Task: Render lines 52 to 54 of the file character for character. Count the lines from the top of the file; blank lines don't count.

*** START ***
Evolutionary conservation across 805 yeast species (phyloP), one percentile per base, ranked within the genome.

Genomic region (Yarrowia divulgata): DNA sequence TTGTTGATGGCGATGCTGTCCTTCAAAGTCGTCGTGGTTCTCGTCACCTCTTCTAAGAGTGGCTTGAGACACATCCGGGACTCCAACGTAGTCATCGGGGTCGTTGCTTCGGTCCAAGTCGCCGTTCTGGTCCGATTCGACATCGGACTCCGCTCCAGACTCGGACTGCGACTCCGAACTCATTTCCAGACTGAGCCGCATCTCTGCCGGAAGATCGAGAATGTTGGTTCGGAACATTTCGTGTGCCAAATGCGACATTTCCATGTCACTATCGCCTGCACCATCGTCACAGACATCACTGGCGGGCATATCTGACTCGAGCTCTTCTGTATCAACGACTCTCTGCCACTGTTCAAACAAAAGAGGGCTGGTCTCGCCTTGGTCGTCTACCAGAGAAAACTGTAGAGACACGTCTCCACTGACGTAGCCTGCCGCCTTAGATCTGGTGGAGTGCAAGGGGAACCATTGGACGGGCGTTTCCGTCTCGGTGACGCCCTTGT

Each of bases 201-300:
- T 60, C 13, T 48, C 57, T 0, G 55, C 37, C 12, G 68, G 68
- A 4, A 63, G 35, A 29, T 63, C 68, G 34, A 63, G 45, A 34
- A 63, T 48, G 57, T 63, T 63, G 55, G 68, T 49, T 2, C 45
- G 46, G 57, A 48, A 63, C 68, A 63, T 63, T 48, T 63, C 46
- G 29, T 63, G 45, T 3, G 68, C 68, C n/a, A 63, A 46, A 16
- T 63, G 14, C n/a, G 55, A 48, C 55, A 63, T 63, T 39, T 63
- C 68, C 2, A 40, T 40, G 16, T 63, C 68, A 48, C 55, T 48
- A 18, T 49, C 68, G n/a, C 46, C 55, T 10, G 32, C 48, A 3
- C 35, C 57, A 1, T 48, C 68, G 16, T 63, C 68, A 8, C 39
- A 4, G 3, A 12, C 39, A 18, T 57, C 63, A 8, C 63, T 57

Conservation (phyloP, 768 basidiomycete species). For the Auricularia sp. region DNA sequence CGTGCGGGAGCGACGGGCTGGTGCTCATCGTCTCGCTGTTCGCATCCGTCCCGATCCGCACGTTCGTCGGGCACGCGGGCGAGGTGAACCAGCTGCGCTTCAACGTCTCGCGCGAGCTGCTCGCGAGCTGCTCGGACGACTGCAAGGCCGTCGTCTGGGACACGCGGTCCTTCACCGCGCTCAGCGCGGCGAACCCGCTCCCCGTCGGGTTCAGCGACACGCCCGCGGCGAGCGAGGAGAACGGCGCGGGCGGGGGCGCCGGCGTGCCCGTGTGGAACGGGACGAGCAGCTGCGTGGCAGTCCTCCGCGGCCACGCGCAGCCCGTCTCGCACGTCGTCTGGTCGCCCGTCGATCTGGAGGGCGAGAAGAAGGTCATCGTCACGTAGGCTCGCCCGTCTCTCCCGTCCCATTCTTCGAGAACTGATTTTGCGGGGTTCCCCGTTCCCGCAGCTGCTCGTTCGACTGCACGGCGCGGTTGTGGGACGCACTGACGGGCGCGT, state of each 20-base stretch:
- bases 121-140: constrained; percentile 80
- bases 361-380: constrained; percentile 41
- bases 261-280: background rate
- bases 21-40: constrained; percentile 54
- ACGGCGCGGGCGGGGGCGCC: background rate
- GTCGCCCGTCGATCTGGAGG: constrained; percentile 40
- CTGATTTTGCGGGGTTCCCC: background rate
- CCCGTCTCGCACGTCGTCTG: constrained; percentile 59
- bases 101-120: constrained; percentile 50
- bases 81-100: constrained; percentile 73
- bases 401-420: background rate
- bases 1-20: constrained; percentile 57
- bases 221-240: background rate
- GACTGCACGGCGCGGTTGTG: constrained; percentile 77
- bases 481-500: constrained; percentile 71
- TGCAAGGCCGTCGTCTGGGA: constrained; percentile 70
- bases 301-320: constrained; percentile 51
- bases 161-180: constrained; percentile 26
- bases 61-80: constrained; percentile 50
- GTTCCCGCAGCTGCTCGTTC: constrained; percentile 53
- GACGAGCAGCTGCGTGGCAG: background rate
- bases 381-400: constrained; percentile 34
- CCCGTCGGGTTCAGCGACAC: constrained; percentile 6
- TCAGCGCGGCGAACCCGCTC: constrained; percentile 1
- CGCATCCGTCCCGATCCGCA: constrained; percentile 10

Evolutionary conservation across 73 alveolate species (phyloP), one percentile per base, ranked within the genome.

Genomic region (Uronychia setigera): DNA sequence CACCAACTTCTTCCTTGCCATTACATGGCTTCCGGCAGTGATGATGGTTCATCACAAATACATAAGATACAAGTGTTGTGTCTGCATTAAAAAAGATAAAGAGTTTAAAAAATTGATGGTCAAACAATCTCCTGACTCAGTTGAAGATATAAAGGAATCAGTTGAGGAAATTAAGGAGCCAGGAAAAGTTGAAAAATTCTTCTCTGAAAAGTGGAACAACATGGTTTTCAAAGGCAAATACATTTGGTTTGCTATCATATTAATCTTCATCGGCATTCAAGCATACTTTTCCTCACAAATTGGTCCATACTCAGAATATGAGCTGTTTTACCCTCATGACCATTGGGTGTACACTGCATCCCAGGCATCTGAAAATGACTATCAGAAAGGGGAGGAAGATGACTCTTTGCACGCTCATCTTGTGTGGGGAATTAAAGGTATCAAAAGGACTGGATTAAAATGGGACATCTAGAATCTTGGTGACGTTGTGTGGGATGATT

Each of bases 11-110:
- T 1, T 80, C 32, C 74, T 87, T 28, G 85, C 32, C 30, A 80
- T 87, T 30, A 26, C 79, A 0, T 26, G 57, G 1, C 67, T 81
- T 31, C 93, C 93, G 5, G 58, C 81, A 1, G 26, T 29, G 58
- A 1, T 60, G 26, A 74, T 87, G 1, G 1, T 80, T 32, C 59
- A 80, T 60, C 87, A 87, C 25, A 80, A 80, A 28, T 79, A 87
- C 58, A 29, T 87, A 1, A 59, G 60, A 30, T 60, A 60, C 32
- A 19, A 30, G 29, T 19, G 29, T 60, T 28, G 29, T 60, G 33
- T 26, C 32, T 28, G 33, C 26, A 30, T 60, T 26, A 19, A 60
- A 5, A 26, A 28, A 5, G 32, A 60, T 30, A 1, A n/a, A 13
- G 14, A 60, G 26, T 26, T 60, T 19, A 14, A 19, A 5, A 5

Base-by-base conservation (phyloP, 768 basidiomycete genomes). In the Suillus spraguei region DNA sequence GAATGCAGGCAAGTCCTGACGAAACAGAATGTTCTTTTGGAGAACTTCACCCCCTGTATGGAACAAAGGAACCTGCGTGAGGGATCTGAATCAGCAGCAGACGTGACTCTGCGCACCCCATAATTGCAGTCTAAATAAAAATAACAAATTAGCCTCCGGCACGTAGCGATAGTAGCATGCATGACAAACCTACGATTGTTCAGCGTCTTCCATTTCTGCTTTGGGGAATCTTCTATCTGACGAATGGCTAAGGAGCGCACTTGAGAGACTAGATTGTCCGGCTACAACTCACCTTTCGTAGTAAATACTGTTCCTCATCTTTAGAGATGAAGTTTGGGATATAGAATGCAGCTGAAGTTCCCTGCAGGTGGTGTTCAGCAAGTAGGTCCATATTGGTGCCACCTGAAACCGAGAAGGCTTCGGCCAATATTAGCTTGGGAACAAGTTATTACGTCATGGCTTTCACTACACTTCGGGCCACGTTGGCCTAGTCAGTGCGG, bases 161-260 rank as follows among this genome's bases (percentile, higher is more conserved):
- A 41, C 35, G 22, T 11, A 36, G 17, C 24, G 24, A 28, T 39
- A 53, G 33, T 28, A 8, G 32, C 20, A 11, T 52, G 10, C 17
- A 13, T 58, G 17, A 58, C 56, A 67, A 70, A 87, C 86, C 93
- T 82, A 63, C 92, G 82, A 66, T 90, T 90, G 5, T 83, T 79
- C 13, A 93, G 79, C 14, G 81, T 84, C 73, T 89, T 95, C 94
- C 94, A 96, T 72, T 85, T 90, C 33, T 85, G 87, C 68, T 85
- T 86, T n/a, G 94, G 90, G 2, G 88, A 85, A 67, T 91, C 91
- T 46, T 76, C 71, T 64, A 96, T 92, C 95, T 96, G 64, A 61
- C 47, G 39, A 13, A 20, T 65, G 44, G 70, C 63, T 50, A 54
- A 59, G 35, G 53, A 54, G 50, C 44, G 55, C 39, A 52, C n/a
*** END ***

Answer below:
- G 14, A 60, G 26, T 26, T 60, T 19, A 14, A 19, A 5, A 5

Base-by-base conservation (phyloP, 768 basidiomycete genomes). In the Suillus spraguei region DNA sequence GAATGCAGGCAAGTCCTGACGAAACAGAATGTTCTTTTGGAGAACTTCACCCCCTGTATGGAACAAAGGAACCTGCGTGAGGGATCTGAATCAGCAGCAGACGTGACTCTGCGCACCCCATAATTGCAGTCTAAATAAAAATAACAAATTAGCCTCCGGCACGTAGCGATAGTAGCATGCATGACAAACCTACGATTGTTCAGCGTCTTCCATTTCTGCTTTGGGGAATCTTCTATCTGACGAATGGCTAAGGAGCGCACTTGAGAGACTAGATTGTCCGGCTACAACTCACCTTTCGTAGTAAATACTGTTCCTCATCTTTAGAGATGAAGTTTGGGATATAGAATGCAGCTGAAGTTCCCTGCAGGTGGTGTTCAGCAAGTAGGTCCATATTGGTGCCACCTGAAACCGAGAAGGCTTCGGCCAATATTAGCTTGGGAACAAGTTATTACGTCATGGCTTTCACTACACTTCGGGCCACGTTGGCCTAGTCAGTGCGG, bases 161-260 rank as follows among this genome's bases (percentile, higher is more conserved):
- A 41, C 35, G 22, T 11, A 36, G 17, C 24, G 24, A 28, T 39